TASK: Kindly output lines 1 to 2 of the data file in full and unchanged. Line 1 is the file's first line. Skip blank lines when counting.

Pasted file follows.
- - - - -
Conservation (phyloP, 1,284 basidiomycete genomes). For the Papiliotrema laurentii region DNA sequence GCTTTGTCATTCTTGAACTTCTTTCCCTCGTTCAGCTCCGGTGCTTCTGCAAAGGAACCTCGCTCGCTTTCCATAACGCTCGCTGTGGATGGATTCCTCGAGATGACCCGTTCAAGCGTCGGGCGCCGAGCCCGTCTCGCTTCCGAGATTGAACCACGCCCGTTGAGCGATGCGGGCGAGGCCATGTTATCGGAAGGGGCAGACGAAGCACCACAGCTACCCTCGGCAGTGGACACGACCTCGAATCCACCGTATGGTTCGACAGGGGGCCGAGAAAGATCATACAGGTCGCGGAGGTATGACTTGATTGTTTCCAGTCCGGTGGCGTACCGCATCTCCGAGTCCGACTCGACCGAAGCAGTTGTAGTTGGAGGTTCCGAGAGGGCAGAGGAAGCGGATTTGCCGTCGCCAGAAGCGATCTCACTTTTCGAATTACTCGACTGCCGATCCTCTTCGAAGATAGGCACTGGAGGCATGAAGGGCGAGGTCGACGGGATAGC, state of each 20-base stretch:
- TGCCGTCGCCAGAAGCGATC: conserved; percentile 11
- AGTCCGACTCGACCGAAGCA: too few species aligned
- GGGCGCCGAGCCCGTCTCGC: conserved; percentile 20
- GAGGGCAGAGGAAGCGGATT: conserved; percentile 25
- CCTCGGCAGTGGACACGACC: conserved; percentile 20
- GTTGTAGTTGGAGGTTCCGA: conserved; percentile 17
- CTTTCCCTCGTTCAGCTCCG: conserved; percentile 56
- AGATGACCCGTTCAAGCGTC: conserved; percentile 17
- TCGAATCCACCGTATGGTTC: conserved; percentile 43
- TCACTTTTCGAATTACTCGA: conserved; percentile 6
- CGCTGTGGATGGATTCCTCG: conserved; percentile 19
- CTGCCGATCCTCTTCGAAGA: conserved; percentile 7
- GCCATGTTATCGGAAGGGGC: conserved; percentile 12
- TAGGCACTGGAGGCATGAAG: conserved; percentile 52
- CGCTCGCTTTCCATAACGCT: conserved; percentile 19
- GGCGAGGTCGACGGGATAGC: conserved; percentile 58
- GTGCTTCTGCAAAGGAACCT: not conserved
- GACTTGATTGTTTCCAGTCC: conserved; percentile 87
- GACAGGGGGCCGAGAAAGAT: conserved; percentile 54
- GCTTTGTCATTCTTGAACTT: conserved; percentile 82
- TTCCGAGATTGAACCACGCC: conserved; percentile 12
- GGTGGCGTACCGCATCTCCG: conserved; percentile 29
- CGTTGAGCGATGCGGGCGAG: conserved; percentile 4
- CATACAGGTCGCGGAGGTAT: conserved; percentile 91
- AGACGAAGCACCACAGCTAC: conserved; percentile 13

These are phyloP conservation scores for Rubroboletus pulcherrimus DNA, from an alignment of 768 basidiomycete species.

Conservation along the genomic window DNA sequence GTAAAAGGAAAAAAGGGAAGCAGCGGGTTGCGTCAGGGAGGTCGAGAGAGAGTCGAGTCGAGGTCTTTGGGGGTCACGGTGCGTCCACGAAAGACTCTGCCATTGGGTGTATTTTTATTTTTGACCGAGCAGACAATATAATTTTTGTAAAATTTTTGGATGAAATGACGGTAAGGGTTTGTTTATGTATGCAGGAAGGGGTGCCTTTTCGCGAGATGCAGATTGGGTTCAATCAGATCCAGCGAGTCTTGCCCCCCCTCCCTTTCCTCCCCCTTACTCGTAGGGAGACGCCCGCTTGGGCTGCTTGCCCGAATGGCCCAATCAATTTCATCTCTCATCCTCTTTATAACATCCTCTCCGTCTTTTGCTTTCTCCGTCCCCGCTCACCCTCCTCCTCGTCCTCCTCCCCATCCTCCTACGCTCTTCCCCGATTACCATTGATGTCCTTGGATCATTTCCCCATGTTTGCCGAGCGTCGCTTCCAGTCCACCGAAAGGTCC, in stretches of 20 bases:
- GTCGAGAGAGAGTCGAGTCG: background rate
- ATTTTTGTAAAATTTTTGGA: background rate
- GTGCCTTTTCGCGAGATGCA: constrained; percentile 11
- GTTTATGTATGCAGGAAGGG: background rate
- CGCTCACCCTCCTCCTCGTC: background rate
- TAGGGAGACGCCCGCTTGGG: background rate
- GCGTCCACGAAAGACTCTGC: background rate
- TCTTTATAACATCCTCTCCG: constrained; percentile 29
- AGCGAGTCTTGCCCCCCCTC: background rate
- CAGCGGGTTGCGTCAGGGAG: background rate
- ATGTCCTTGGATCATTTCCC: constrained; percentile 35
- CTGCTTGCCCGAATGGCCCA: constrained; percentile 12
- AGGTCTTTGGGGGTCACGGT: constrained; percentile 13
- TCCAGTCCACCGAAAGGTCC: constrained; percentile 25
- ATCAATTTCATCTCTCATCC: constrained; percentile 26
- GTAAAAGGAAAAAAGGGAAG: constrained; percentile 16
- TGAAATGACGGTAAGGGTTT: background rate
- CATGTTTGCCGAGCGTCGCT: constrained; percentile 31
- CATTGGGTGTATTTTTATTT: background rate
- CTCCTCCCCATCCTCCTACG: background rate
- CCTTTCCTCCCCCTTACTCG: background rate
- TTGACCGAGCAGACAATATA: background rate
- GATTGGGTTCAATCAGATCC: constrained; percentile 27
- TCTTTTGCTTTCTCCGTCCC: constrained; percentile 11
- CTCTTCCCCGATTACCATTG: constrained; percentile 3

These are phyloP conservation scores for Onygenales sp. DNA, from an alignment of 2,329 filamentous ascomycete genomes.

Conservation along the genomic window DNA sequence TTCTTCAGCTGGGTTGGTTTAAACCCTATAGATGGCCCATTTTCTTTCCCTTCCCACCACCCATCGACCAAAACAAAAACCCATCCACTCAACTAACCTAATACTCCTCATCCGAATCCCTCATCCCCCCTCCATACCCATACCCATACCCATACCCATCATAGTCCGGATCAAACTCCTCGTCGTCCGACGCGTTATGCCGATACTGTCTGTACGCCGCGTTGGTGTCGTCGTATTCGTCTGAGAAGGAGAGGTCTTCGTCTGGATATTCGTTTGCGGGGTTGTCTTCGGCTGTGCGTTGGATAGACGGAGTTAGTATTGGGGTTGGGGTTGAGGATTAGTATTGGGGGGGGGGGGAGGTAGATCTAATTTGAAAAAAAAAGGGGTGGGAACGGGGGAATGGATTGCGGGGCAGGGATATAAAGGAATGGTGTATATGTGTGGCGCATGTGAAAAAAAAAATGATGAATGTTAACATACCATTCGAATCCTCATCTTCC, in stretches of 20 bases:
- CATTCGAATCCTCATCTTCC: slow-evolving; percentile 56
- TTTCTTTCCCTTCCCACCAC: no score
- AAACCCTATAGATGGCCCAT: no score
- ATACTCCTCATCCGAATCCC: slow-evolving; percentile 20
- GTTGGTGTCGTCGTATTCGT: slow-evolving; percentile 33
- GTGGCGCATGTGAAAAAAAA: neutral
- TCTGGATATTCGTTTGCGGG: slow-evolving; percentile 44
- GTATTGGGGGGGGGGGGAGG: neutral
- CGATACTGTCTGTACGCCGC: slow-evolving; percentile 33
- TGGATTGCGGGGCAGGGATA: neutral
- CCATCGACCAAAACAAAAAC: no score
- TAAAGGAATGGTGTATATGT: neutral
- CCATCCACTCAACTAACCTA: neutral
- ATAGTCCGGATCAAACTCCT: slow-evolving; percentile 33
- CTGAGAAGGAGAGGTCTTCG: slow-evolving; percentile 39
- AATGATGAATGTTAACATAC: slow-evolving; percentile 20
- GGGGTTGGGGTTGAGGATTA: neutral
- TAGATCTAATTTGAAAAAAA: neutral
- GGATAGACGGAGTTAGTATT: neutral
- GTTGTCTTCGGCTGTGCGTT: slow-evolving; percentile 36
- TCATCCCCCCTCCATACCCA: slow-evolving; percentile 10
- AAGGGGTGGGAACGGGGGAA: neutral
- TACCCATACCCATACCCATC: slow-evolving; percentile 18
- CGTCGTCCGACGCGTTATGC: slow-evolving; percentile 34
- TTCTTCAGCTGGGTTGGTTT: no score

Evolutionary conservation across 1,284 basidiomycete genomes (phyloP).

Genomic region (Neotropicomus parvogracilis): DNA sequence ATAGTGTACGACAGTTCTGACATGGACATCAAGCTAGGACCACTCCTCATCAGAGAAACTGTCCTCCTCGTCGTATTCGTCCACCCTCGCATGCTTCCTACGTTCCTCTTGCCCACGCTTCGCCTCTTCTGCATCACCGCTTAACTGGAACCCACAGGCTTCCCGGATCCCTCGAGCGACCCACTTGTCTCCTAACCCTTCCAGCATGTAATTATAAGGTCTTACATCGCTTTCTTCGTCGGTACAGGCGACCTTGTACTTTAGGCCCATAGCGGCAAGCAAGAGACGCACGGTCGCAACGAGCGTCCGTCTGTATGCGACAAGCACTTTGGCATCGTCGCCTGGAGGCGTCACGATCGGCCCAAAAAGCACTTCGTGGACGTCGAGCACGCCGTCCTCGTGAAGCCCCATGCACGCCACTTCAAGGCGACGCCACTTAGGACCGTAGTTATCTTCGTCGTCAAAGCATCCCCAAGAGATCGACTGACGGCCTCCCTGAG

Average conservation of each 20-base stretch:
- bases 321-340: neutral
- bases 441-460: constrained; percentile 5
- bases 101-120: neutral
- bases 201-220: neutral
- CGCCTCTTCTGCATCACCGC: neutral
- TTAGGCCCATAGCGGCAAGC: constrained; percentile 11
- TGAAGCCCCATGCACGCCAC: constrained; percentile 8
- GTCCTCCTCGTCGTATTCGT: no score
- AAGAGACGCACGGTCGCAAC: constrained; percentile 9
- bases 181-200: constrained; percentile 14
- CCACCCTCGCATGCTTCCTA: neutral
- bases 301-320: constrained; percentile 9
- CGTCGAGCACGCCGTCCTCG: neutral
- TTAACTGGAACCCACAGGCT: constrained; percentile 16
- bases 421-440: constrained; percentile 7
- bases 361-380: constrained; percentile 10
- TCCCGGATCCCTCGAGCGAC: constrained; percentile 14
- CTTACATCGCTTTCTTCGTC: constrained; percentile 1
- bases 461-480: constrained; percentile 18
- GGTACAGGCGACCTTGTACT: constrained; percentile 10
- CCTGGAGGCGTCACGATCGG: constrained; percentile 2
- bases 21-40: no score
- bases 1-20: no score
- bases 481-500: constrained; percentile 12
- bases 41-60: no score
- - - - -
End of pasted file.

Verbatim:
Conservation (phyloP, 1,284 basidiomycete genomes). For the Papiliotrema laurentii region DNA sequence GCTTTGTCATTCTTGAACTTCTTTCCCTCGTTCAGCTCCGGTGCTTCTGCAAAGGAACCTCGCTCGCTTTCCATAACGCTCGCTGTGGATGGATTCCTCGAGATGACCCGTTCAAGCGTCGGGCGCCGAGCCCGTCTCGCTTCCGAGATTGAACCACGCCCGTTGAGCGATGCGGGCGAGGCCATGTTATCGGAAGGGGCAGACGAAGCACCACAGCTACCCTCGGCAGTGGACACGACCTCGAATCCACCGTATGGTTCGACAGGGGGCCGAGAAAGATCATACAGGTCGCGGAGGTATGACTTGATTGTTTCCAGTCCGGTGGCGTACCGCATCTCCGAGTCCGACTCGACCGAAGCAGTTGTAGTTGGAGGTTCCGAGAGGGCAGAGGAAGCGGATTTGCCGTCGCCAGAAGCGATCTCACTTTTCGAATTACTCGACTGCCGATCCTCTTCGAAGATAGGCACTGGAGGCATGAAGGGCGAGGTCGACGGGATAGC, state of each 20-base stretch:
- TGCCGTCGCCAGAAGCGATC: conserved; percentile 11